Many people think that you cannot rent a home if it is within an HOA neighborhood. Not only is it allowed, but it is happening more than you think.
There are many benefits for a renter to a property being part of an HOA, but they can cause issues too.
Let’s start with what an HOA is and what they do for a property.
HOAs have boards made up of homeowners in the neighborhood or complex who are typically elected by all of the homeowners. These board members will set up regular meetings where owners can gather and discuss major decisions and issues with their community.
In addition to the management of the common areas, homeowner’s associations are also responsible for seeing that its community members follow certain rules and restrictions. These rules will be spelled out in the covenants, conditions, and restrictions, or CC&Rs.
What are CC&Rs? Common Restrictive Covenants
CC&Rs are just the rules you'll have to follow if you live in that community. Unlike zoning regulations, which are government-imposed requirements on how the land can be used, restrictive covenants are established by HOAs to maintain the attractiveness and value of the property.
Things like the color of the home, type of fencing, and plants allowed in the front yard are determined in the CC&Rs.
Things to look at before listing your home for rent in an HOA.
Make sure there is no rental cap in the terms of your HOA.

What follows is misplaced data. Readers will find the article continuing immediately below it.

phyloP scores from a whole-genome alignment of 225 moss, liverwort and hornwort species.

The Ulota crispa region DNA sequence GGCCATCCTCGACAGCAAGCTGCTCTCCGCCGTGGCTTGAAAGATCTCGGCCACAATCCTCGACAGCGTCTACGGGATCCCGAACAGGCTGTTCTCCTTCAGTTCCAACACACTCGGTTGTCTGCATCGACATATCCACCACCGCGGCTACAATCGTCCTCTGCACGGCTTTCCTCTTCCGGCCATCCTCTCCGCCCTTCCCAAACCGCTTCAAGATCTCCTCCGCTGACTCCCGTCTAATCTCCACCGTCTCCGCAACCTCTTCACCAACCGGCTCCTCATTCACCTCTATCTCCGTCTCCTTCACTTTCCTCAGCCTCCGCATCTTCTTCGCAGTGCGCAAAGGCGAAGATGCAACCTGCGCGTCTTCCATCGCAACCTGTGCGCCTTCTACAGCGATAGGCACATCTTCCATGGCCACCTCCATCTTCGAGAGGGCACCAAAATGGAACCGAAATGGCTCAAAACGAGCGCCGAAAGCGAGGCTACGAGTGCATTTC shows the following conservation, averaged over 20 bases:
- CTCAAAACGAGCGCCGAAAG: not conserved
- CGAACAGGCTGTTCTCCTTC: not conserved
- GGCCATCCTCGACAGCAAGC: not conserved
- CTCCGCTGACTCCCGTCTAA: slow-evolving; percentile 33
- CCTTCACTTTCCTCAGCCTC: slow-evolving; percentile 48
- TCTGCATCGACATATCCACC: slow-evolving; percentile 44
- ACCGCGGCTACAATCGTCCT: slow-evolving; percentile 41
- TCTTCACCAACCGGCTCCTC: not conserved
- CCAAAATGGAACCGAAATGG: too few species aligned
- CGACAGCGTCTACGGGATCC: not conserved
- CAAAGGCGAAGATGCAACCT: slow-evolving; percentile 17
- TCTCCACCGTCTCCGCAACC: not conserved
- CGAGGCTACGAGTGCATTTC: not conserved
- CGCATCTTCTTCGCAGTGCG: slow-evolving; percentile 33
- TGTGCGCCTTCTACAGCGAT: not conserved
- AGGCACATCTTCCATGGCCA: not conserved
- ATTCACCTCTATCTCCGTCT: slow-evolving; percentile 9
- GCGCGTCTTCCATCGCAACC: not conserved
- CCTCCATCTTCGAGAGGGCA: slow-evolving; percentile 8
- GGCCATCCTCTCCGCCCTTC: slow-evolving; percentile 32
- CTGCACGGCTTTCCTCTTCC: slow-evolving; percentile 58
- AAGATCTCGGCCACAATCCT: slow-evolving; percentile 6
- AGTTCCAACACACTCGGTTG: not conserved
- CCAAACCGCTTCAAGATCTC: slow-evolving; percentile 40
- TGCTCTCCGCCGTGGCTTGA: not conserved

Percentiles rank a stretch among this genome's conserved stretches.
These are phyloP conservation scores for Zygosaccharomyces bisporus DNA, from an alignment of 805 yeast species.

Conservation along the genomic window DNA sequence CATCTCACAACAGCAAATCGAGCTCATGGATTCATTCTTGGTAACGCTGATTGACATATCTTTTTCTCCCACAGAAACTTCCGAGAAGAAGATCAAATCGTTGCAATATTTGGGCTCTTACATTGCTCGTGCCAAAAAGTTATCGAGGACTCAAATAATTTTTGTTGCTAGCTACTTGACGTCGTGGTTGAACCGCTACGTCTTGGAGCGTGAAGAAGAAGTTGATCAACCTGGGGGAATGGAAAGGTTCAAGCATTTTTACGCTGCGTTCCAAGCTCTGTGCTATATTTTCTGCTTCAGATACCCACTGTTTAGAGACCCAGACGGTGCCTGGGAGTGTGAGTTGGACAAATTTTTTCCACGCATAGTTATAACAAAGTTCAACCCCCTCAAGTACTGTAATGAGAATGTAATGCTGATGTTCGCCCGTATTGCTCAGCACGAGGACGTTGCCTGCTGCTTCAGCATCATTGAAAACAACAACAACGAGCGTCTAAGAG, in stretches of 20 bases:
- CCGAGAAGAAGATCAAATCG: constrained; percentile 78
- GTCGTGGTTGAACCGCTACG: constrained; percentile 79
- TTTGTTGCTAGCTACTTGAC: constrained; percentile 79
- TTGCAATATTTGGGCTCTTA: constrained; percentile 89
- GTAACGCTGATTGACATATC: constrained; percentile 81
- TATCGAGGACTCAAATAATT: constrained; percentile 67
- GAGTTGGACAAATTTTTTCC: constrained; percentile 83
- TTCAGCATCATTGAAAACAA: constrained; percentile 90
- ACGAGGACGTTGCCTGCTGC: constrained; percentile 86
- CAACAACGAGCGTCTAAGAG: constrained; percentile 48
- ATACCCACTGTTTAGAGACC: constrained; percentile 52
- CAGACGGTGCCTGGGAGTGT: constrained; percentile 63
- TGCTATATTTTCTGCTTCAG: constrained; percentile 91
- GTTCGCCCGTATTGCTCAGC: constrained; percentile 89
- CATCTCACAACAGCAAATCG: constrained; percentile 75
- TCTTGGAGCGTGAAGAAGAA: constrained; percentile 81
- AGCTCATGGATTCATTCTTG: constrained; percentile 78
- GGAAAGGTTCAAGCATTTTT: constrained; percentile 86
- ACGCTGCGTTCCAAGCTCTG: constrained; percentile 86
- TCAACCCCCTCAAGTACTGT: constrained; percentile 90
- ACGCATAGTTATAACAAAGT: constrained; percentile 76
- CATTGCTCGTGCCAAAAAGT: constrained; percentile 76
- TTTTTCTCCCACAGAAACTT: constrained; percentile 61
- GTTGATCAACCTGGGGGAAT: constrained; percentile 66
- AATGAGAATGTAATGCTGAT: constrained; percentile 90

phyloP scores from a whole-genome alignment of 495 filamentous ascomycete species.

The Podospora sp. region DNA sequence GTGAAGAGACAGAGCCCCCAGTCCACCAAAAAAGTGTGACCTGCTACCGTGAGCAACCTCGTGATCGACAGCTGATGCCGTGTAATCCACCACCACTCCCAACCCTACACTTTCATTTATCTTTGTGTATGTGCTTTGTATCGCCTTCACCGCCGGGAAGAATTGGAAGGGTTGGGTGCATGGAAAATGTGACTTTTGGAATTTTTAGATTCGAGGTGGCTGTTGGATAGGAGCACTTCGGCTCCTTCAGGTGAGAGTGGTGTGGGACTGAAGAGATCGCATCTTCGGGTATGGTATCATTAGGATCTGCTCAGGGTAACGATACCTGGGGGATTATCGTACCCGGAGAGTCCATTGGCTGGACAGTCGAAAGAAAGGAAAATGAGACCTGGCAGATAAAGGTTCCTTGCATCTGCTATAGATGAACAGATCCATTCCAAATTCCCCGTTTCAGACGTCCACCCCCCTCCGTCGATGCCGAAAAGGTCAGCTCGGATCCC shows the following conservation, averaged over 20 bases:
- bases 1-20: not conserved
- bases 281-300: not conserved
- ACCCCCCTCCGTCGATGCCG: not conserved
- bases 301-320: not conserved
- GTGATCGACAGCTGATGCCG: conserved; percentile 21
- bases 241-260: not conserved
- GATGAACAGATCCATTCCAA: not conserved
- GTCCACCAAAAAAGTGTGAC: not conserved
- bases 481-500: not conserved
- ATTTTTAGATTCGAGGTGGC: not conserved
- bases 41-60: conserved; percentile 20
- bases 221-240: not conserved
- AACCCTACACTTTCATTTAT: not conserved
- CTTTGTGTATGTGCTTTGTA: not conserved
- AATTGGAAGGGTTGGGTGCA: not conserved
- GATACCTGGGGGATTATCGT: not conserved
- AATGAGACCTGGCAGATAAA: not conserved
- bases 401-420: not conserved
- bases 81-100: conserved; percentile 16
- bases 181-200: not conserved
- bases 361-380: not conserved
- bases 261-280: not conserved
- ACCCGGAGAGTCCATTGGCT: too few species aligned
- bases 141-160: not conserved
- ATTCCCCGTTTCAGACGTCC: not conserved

A rental cap is a limit on the number of renters allowed in a condo building, neighborhood or development (also known as owner-occupancy rates). If you own a property with a rental cap and the rental cap has been met, you must add your name to the HOA waiting list before you can rent out your unit.
The landlord is responsible for enforcing the rules, not the HOA
You will need to make sure your new tenant is familiar with the HOA and CC&R’s. You will be responsible for making sure that your tenant is abiding by all of the rules. If they do not, the HOA will be contacting you, not them.
Making a review of the HOA and CC&R’s part of the lease signing will eliminate confusion with the renters.
Are you going to pass the cost of the HOA fees on to the Tenants? The lease needs to clearly state who is going to pay that cost each month.
One way to ease some HOA stress is to take care of the lawncare within the lease. By supplying the yard maintenance you will know that the yard is being kept to the HOA standards.
Limits of HOA power
The HOA has to abide by all of the same Fair Housing Act rules as well as any State Landlord/Tenant laws. The HOA cannot discriminate or limit who the landlord can rent to.
According to Realtor.com, there are some things that an HOA can and cannot do. That might not save you from some of the potential antics of an HOA board.
“But there's a reason that a stigma exists against homeowners associations: Board members on a power trip can institute and enforce some ridiculous restrictions. Ridiculous, like "restricting the color of trampoline covers" ridiculous.”
It isn’t just about monitoring your yard and the color of your front door.
Some renters WANT to live in an HOA
Your renters may be thrilled that there is an HOA. Knowing that there are clear cut rules to the neighborhood means that quality and standards are maintained
Not having to be responsible for all of the common area upkeep could be a selling point when courting renters. Amenities may make the fees worth it to some renters who want things always neat and tidy around the neighborhood.
Do not discount using a home within an HOA neighborhood as a great rental. Do think about getting professional property management envolved to be sure all of the T’s are crossed and I’s are dotted.
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